|Digital Humanities Now||
Established in 2009, "Digital Humanities Now is an experimental, edited publication that highlights and distributes informally published digital humanities scholarship and resources from the open web". Digital Humanities Now aims to highlight a wide variety of scholarship in various forms. The goal of Digital Humanities Now is to "encourage scholars to share their research and learned expertise on the open web". Digital Humanities Now is an experiment in scholarly practices and communication through an online platform: projects features are gleaned from an open Compendium of Digital Humanities or from monitoring Twitter, and are then vetted and published as content for the site.
|Digital Humanities Quarterly||
Digital Humanities Quarterly (DHQ) is "an open-access, peer-reviewed, digital journal covering all aspects of digital media in the humanities". DHQ is published by the Alliance of Digital Humanities Organizations. DHQ strives to straddle the divide between print and digital. The journal publishes traditional, scholarly articles as well as reviews of "of books, web sites, new media art installations, digital humanities systems and tools".
Editorial board: Julia Flanders, Brown University; Wendell Piez, Mulberry Technologies, Inc.; Melissa Terras, University College London; Geoffrey Rockwell, McMaster University; Joseph Raben, Queens College, City University of New York; John A. Walsh, Indiana University; John Unsworth, Brandeis University; Jessica Pressman, University of California, San Diego; Adriaan van der Weel, University of Leiden; Stéfan Sinclair, McGill University; Sarah Buchanan; Jan Christoph Meister, Hamburg University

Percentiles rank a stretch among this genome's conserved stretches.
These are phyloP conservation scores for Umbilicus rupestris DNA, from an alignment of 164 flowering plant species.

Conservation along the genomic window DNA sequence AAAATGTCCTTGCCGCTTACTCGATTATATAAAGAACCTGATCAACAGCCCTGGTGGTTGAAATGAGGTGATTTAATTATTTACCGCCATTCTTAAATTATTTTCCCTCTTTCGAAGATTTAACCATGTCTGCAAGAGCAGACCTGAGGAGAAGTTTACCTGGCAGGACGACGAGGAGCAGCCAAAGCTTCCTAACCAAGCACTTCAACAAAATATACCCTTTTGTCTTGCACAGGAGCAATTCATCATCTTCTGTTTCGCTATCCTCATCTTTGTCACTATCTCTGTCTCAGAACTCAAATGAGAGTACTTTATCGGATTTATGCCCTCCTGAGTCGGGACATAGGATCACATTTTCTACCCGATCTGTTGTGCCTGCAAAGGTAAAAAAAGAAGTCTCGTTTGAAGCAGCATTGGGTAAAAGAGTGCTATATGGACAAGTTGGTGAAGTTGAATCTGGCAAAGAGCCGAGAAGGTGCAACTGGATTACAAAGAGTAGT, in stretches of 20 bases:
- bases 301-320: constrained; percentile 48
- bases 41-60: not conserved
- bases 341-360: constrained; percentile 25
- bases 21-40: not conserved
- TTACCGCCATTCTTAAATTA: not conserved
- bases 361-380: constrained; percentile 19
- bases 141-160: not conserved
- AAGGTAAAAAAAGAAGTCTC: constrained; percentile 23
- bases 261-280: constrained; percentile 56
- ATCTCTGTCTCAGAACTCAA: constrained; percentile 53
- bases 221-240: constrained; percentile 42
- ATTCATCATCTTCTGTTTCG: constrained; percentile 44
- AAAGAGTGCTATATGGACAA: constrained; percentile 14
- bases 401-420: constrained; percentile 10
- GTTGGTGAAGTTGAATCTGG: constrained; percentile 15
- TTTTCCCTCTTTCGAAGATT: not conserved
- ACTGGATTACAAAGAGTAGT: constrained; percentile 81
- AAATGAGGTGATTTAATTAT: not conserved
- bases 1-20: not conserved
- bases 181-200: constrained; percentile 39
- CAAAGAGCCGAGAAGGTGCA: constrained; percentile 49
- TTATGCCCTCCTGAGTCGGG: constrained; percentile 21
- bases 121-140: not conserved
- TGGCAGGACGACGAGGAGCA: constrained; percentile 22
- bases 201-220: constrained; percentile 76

|Digital Humanities Questions & Answers||
Digital Humanities Questions & Answers is an online forum and collaborative project between the Association for Computers and Humanities and the Chronicle of Higher Education. This "community-based Q&A board" provides users with a platform to pose DH related questions regarding tools, projects, pedagogy, and the like. The forum format archives these digital conversations as a web resource for future users and allows streams to be updated over time. Digital Humanities Questions & Answers is designed to function alongside the Twitter account @DHAnswers with the forum allowing more detailed answers to inquiries and the Twitter account handling immediate and abbreviated responses.
Digital Medievalist is a focused journal that publishes annual issues featuring digital scholarship in Medieval studies. This online, refereed journal "accepts work of original research and scholarship, notes on technological topics (markup and stylesheets, tools and software, etc.), commentary pieces discussing developments in the field, bibliographic and review articles, and project reports".
Editorial board: Malte Rehbein; Peter A. Stokes; Orietta Da Rold; Dan O'Donnell; and Rebecca Welzenbach
|Digital Studies / Le champ numérique||
Digital Studies / Le champ numérique (DS/CN) "is a refereed academic journal serving as a formal arena for scholarly activity and as an academic resource for researchers in the digital humanities". DS/CN is published by the Canadian Society for Digital Humanities / Societe canadienne des humanites numerique. DS/CN is a Gold Open Access refereed journal, meaning that all of the "articles published with DS/CN are compliant with most national and institutional Open Access mandates".
Editorial board: Dominic Forest, Université de Montréal; Godgifu Caedmon; Jean-philippe Magué, ENS-Lyon; Daniel Paul O'Donnell, University of Lethbridge; Michael Sinatra, Université de Montréal; Lisa Synder, UCLA
|Digital_Humanities (MIT Press)||